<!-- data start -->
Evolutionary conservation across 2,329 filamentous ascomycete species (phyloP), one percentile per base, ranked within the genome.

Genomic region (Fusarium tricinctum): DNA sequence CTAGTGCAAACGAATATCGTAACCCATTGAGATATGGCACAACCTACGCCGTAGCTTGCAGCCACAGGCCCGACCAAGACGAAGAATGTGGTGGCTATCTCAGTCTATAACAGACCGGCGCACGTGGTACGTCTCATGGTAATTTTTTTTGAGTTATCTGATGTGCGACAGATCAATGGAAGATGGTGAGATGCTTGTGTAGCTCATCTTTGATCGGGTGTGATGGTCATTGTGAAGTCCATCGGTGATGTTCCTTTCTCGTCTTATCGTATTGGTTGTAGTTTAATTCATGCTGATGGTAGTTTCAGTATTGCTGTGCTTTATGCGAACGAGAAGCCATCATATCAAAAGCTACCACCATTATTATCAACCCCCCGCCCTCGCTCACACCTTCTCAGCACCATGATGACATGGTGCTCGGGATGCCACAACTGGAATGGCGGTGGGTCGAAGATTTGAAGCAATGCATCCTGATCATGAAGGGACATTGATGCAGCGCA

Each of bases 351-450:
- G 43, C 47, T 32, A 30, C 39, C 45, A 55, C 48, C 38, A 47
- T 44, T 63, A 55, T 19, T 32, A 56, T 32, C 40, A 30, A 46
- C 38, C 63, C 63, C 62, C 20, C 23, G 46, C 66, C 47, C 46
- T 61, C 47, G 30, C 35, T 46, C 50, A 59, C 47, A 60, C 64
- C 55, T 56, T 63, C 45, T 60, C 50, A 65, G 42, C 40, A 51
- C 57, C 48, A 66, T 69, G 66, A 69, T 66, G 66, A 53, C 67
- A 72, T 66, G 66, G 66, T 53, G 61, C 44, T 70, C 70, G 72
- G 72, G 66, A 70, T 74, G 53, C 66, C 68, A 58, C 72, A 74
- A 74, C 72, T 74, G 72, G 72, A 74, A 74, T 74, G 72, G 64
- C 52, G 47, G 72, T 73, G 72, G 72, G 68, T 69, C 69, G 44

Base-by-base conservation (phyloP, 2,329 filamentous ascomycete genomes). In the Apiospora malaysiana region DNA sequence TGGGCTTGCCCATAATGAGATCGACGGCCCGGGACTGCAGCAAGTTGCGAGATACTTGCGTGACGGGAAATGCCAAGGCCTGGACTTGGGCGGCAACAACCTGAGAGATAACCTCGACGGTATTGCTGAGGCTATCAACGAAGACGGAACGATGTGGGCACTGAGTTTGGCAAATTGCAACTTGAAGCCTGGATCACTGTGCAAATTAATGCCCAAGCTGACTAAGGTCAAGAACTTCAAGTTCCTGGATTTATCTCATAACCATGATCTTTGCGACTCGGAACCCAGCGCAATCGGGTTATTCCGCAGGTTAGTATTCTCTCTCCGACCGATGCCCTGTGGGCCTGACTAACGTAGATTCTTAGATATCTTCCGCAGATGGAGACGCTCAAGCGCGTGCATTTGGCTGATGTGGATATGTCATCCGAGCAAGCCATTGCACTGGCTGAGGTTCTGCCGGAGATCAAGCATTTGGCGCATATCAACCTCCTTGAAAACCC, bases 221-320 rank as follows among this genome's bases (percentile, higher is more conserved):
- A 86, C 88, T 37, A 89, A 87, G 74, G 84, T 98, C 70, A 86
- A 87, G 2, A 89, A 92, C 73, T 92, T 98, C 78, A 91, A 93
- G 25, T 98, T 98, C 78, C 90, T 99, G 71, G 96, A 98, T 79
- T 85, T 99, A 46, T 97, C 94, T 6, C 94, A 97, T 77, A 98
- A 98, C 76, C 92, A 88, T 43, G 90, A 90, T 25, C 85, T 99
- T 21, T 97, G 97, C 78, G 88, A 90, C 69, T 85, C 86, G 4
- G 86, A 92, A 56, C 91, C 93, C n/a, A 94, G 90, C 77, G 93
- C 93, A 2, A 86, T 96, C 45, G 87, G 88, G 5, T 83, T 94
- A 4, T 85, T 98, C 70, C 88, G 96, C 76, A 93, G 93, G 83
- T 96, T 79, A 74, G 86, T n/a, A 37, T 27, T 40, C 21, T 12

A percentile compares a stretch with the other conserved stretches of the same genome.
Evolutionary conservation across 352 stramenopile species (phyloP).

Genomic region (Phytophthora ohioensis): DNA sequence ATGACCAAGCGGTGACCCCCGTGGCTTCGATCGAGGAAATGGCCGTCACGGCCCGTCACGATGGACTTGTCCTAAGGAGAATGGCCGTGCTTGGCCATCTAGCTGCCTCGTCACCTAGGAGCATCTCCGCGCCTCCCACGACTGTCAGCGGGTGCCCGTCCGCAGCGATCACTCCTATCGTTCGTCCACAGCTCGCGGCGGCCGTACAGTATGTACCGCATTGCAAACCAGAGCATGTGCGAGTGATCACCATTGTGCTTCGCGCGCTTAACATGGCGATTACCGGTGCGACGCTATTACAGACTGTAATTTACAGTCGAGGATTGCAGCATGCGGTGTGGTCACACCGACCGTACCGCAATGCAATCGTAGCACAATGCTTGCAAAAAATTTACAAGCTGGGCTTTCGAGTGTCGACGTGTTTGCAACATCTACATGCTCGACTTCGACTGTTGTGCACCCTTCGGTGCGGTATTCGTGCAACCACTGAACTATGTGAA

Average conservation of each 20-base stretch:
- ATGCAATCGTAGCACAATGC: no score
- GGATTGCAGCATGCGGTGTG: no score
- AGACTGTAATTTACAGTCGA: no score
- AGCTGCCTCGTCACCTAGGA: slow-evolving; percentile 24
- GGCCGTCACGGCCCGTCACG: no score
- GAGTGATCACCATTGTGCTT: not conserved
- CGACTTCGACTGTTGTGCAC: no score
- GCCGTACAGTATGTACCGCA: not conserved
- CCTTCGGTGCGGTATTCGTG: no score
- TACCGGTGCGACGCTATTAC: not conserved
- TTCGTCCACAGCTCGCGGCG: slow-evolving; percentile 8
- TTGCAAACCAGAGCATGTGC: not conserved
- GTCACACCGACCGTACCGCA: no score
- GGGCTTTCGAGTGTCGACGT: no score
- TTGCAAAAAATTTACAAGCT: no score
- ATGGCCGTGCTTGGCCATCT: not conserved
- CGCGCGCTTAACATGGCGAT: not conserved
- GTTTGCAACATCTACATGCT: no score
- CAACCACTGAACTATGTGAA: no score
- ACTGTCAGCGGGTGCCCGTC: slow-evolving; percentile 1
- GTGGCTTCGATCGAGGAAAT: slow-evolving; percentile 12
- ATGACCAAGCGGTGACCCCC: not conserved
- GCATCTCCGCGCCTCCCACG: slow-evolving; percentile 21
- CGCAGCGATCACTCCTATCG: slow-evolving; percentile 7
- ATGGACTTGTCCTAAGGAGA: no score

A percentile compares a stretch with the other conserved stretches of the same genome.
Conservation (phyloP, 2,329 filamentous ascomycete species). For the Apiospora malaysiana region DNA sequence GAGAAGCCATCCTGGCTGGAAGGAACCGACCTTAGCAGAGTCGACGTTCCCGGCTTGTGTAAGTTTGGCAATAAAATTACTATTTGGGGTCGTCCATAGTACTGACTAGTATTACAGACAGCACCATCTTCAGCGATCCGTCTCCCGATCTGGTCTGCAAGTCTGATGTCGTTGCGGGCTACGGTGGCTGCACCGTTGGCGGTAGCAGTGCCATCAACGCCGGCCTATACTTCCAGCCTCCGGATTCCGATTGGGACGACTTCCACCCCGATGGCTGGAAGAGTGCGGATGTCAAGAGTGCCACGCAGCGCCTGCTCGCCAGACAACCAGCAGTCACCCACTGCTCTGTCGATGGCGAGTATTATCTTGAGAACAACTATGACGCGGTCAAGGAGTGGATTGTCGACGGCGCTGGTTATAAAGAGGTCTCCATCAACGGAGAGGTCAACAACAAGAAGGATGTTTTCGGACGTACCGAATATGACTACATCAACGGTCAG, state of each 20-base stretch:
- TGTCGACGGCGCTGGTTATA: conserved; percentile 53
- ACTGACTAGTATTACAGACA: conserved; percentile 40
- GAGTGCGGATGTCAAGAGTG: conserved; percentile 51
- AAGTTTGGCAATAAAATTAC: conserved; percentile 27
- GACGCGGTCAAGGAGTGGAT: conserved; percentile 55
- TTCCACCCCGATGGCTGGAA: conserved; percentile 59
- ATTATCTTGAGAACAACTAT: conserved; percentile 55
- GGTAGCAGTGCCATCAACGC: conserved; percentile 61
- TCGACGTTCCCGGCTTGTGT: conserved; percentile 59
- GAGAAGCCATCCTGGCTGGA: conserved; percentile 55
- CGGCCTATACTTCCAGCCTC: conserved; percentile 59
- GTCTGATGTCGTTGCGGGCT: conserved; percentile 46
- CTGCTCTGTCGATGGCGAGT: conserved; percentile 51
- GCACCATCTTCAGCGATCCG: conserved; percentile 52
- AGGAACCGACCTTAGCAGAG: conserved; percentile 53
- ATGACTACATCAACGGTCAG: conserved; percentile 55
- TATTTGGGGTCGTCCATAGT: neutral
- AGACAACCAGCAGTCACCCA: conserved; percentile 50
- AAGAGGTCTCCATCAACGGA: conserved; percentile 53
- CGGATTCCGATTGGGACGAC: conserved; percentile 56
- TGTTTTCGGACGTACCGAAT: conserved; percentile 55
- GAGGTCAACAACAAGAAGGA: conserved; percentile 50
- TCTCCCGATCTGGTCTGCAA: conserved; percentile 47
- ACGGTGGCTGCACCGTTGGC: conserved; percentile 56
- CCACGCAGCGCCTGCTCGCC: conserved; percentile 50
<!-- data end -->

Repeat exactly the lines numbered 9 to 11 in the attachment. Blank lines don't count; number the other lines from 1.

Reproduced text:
- C 57, C 48, A 66, T 69, G 66, A 69, T 66, G 66, A 53, C 67
- A 72, T 66, G 66, G 66, T 53, G 61, C 44, T 70, C 70, G 72
- G 72, G 66, A 70, T 74, G 53, C 66, C 68, A 58, C 72, A 74